A closely tracked ratio in cryptocurrency markets known as the “Grayscale premium” flipped earlier this year to a discount, and it has widened this week to a gaping 21%, which is the highest level on record, according to Skew, a crypto analysis firm.
For retail traders, or anyone with access to a brokerage account, the growing disparity might present an opportunity to buy bitcoin on the cheap, analysts say.
The Grayscale Bitcoin Trust (GBTC), from the crypto asset manager Grayscale, is the largest U.S. investment vehicle for buying bitcoin (BTC) through a stock exchange. The Grayscale discount represents the difference between the price of the underlying bitcoin assets and the value that’s implied from the price of the trust’s shares. (Grayscale is owned by Digital Currency Group, CoinDesk’s parent company.)
The bet some traders could be making now is that the discount would evaporate if Grayscale receives approval from the U.S. Securities and Exchange Commission (SEC) to convert the trust to an exchage-traded fund. If that happened, according to one analyst, the shares might quickly climb back toward the price of the underlying bitcoin – allowing traders to recapture the discount as a profit while still booking any gains from the cryptocurrency itself.
“Investors looking for long-term passive bitcoin exposure are probably better off buying GBTC over spot bitcoin since you get paid to wait more via the discount than you pay in excess fees,” David Grider, strategist at investment research firm FundStrat, wrote in an email.
In recent years, when GBTC was trading at a premium, the situation looked much different.
Accredited investors – usually big institutional players or wealthy people – could profit from buying into GBTC at the trust’s net asset value (NAV). They were subject to a lockup period of six months, but after that, they could then sell their shares for a profit in the open market to lock in any gains from bitcoin and capture the premium as an extra kicker. The 20%-50% GBTC premium also could offset the risk from any potential declines in bitcoin’s price.
But that “Grayscale trade” wasn’t available to retail traders.
Then in March, as bitcoin’s 2021 rally stalled and more competition arrived from bitcoin ETFs in Canada, Switzerland and elsewhere, GBTC began trading at a discount to its net asset value, a disincentive for new institutional buyers. Another deterrent was the 2% annual fee.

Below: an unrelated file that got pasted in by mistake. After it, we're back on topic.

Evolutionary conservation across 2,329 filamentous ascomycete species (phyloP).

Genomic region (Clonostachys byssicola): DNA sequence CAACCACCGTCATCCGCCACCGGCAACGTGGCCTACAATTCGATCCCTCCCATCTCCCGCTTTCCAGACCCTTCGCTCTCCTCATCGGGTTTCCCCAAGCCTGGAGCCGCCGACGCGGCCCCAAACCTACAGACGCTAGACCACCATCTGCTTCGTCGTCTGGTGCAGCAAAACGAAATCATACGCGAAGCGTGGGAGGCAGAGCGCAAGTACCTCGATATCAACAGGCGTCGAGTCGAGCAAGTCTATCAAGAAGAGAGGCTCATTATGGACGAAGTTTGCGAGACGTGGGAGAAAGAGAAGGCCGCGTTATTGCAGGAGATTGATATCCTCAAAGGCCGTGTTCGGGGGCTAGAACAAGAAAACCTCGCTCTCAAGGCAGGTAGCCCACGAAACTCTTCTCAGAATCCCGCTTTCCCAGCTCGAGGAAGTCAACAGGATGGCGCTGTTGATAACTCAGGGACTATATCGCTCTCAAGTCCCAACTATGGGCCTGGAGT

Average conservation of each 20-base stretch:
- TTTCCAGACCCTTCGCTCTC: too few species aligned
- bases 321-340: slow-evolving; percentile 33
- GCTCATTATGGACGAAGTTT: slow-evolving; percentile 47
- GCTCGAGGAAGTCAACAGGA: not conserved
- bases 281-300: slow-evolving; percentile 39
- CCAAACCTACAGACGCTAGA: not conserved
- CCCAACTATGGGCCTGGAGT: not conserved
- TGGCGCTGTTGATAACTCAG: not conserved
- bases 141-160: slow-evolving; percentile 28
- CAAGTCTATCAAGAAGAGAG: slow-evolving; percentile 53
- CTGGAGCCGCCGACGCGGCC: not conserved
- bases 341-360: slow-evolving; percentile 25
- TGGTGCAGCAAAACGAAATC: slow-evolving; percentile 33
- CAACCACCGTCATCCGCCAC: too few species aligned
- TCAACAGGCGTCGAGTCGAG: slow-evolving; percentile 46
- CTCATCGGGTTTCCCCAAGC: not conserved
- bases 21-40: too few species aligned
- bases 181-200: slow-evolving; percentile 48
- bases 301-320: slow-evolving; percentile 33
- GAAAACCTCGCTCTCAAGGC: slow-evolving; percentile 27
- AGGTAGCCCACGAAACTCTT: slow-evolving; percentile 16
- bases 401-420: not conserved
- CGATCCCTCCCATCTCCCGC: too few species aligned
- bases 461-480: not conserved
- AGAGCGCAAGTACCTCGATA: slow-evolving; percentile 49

“Much of the discount has been the result of investors expecting a U.S.-listed bitcoin ETF in the near future after the approval of several in Canada,” Grider wrote.
Grider’s view assumes Grayscale is successful in converting the trust into an ETF, which is far from assured. There’s a risk that the SEC might not approve any bitcoin ETFs or that Grayscale’s proposal might not be approved as soon as competing investment vehicles are.
But now that Grayscale is “100% committed to converting GBTC into an ETF,” market confidence could return and potentially unlock roughly $5 billion worth of GBTC shares in the coming months, according to Grider.
These unlocked GBTC shares will be available to retail traders at a discount.
“Investors who own GBTC could see their shares converge towards NAV,” Grayscale wrote in an email.
Another short-term or medium-term risk is that the GBTC discount widens from current levels.
“For traders, I wouldn’t be surprised if the gap widens over the next few weeks as a big chunk of new supply comes to the market, but the overhang should start to clear up heading into Q3,” Grider wrote.
Digital Currency Group authorized the purchase of up to $750 million worth of shares of GBTC on May 3. Repurchasing shares is a common tool used by companies seeking to increase the price of those shares by simultaneously creating demand while decreasing the number of shares outstanding.
A representative for Grayscale and DCG declined to comment.